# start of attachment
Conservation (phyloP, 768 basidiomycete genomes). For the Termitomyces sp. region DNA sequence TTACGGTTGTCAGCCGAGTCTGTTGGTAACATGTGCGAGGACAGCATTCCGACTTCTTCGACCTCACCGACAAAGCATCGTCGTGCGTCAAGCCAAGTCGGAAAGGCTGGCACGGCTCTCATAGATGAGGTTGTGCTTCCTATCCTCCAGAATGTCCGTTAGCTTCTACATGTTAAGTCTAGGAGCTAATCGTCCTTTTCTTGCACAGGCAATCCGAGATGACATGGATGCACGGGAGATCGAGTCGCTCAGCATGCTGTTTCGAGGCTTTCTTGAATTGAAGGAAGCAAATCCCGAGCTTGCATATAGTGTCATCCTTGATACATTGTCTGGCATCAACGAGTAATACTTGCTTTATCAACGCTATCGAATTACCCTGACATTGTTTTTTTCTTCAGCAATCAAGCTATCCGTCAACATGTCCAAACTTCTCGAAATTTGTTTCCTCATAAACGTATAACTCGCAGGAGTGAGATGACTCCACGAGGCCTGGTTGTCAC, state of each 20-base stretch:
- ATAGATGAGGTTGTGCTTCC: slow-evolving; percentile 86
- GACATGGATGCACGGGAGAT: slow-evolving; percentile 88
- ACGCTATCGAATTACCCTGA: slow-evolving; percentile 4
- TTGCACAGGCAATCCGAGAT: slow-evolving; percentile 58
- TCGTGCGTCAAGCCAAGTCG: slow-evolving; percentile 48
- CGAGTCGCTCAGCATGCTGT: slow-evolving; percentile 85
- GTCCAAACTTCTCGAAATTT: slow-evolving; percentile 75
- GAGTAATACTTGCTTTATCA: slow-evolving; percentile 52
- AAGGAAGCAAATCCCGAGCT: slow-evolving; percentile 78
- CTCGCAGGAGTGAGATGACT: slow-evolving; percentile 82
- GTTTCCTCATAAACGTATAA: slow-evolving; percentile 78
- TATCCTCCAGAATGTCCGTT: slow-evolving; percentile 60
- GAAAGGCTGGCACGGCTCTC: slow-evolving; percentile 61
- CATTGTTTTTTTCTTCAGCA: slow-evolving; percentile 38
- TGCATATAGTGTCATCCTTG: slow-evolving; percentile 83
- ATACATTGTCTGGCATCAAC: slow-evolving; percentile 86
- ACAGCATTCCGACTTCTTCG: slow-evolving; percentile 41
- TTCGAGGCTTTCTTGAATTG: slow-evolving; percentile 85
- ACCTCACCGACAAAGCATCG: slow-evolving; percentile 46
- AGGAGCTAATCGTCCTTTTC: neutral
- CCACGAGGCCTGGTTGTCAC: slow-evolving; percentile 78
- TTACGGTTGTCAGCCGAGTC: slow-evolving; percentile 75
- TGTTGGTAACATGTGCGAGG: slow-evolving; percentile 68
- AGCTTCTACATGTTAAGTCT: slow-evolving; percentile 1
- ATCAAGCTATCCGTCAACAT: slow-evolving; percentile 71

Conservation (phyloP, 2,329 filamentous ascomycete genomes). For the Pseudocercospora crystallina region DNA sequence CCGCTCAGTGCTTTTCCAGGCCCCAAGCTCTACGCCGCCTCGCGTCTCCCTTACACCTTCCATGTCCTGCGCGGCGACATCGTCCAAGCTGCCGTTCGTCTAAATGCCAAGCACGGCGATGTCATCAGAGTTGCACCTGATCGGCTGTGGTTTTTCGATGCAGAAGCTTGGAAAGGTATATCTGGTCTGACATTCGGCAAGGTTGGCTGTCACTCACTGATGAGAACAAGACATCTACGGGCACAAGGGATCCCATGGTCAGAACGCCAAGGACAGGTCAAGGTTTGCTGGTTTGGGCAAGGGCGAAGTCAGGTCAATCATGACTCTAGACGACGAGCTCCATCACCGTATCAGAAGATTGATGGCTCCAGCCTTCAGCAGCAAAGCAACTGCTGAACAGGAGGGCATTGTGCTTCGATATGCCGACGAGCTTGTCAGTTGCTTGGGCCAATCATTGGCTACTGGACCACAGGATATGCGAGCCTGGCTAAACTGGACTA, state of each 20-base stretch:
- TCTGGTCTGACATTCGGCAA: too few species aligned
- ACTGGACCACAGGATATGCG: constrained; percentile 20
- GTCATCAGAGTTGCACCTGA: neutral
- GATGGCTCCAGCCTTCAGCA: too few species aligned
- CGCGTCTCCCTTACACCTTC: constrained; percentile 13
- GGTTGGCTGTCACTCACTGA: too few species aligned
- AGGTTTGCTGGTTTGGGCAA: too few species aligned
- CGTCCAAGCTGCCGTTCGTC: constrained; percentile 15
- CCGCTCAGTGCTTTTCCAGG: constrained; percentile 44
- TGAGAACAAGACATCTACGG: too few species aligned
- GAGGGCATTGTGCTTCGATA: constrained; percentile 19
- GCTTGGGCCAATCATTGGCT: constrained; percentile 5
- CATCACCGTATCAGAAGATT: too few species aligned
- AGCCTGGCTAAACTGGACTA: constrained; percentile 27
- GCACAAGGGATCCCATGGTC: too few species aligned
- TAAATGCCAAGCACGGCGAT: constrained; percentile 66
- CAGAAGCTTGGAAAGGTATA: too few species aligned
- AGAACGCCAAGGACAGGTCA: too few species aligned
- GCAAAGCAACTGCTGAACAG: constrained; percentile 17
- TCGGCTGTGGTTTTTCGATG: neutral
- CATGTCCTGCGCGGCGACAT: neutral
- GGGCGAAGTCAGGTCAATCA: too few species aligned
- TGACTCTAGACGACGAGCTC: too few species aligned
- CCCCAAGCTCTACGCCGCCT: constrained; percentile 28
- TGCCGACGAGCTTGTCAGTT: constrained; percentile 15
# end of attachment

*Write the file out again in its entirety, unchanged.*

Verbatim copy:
Conservation (phyloP, 768 basidiomycete genomes). For the Termitomyces sp. region DNA sequence TTACGGTTGTCAGCCGAGTCTGTTGGTAACATGTGCGAGGACAGCATTCCGACTTCTTCGACCTCACCGACAAAGCATCGTCGTGCGTCAAGCCAAGTCGGAAAGGCTGGCACGGCTCTCATAGATGAGGTTGTGCTTCCTATCCTCCAGAATGTCCGTTAGCTTCTACATGTTAAGTCTAGGAGCTAATCGTCCTTTTCTTGCACAGGCAATCCGAGATGACATGGATGCACGGGAGATCGAGTCGCTCAGCATGCTGTTTCGAGGCTTTCTTGAATTGAAGGAAGCAAATCCCGAGCTTGCATATAGTGTCATCCTTGATACATTGTCTGGCATCAACGAGTAATACTTGCTTTATCAACGCTATCGAATTACCCTGACATTGTTTTTTTCTTCAGCAATCAAGCTATCCGTCAACATGTCCAAACTTCTCGAAATTTGTTTCCTCATAAACGTATAACTCGCAGGAGTGAGATGACTCCACGAGGCCTGGTTGTCAC, state of each 20-base stretch:
- ATAGATGAGGTTGTGCTTCC: slow-evolving; percentile 86
- GACATGGATGCACGGGAGAT: slow-evolving; percentile 88
- ACGCTATCGAATTACCCTGA: slow-evolving; percentile 4
- TTGCACAGGCAATCCGAGAT: slow-evolving; percentile 58
- TCGTGCGTCAAGCCAAGTCG: slow-evolving; percentile 48
- CGAGTCGCTCAGCATGCTGT: slow-evolving; percentile 85
- GTCCAAACTTCTCGAAATTT: slow-evolving; percentile 75
- GAGTAATACTTGCTTTATCA: slow-evolving; percentile 52
- AAGGAAGCAAATCCCGAGCT: slow-evolving; percentile 78
- CTCGCAGGAGTGAGATGACT: slow-evolving; percentile 82
- GTTTCCTCATAAACGTATAA: slow-evolving; percentile 78
- TATCCTCCAGAATGTCCGTT: slow-evolving; percentile 60
- GAAAGGCTGGCACGGCTCTC: slow-evolving; percentile 61
- CATTGTTTTTTTCTTCAGCA: slow-evolving; percentile 38
- TGCATATAGTGTCATCCTTG: slow-evolving; percentile 83
- ATACATTGTCTGGCATCAAC: slow-evolving; percentile 86
- ACAGCATTCCGACTTCTTCG: slow-evolving; percentile 41
- TTCGAGGCTTTCTTGAATTG: slow-evolving; percentile 85
- ACCTCACCGACAAAGCATCG: slow-evolving; percentile 46
- AGGAGCTAATCGTCCTTTTC: neutral
- CCACGAGGCCTGGTTGTCAC: slow-evolving; percentile 78
- TTACGGTTGTCAGCCGAGTC: slow-evolving; percentile 75
- TGTTGGTAACATGTGCGAGG: slow-evolving; percentile 68
- AGCTTCTACATGTTAAGTCT: slow-evolving; percentile 1
- ATCAAGCTATCCGTCAACAT: slow-evolving; percentile 71

Conservation (phyloP, 2,329 filamentous ascomycete genomes). For the Pseudocercospora crystallina region DNA sequence CCGCTCAGTGCTTTTCCAGGCCCCAAGCTCTACGCCGCCTCGCGTCTCCCTTACACCTTCCATGTCCTGCGCGGCGACATCGTCCAAGCTGCCGTTCGTCTAAATGCCAAGCACGGCGATGTCATCAGAGTTGCACCTGATCGGCTGTGGTTTTTCGATGCAGAAGCTTGGAAAGGTATATCTGGTCTGACATTCGGCAAGGTTGGCTGTCACTCACTGATGAGAACAAGACATCTACGGGCACAAGGGATCCCATGGTCAGAACGCCAAGGACAGGTCAAGGTTTGCTGGTTTGGGCAAGGGCGAAGTCAGGTCAATCATGACTCTAGACGACGAGCTCCATCACCGTATCAGAAGATTGATGGCTCCAGCCTTCAGCAGCAAAGCAACTGCTGAACAGGAGGGCATTGTGCTTCGATATGCCGACGAGCTTGTCAGTTGCTTGGGCCAATCATTGGCTACTGGACCACAGGATATGCGAGCCTGGCTAAACTGGACTA, state of each 20-base stretch:
- TCTGGTCTGACATTCGGCAA: too few species aligned
- ACTGGACCACAGGATATGCG: constrained; percentile 20
- GTCATCAGAGTTGCACCTGA: neutral
- GATGGCTCCAGCCTTCAGCA: too few species aligned
- CGCGTCTCCCTTACACCTTC: constrained; percentile 13
- GGTTGGCTGTCACTCACTGA: too few species aligned
- AGGTTTGCTGGTTTGGGCAA: too few species aligned
- CGTCCAAGCTGCCGTTCGTC: constrained; percentile 15
- CCGCTCAGTGCTTTTCCAGG: constrained; percentile 44
- TGAGAACAAGACATCTACGG: too few species aligned
- GAGGGCATTGTGCTTCGATA: constrained; percentile 19
- GCTTGGGCCAATCATTGGCT: constrained; percentile 5
- CATCACCGTATCAGAAGATT: too few species aligned
- AGCCTGGCTAAACTGGACTA: constrained; percentile 27
- GCACAAGGGATCCCATGGTC: too few species aligned
- TAAATGCCAAGCACGGCGAT: constrained; percentile 66
- CAGAAGCTTGGAAAGGTATA: too few species aligned
- AGAACGCCAAGGACAGGTCA: too few species aligned
- GCAAAGCAACTGCTGAACAG: constrained; percentile 17
- TCGGCTGTGGTTTTTCGATG: neutral
- CATGTCCTGCGCGGCGACAT: neutral
- GGGCGAAGTCAGGTCAATCA: too few species aligned
- TGACTCTAGACGACGAGCTC: too few species aligned
- CCCCAAGCTCTACGCCGCCT: constrained; percentile 28
- TGCCGACGAGCTTGTCAGTT: constrained; percentile 15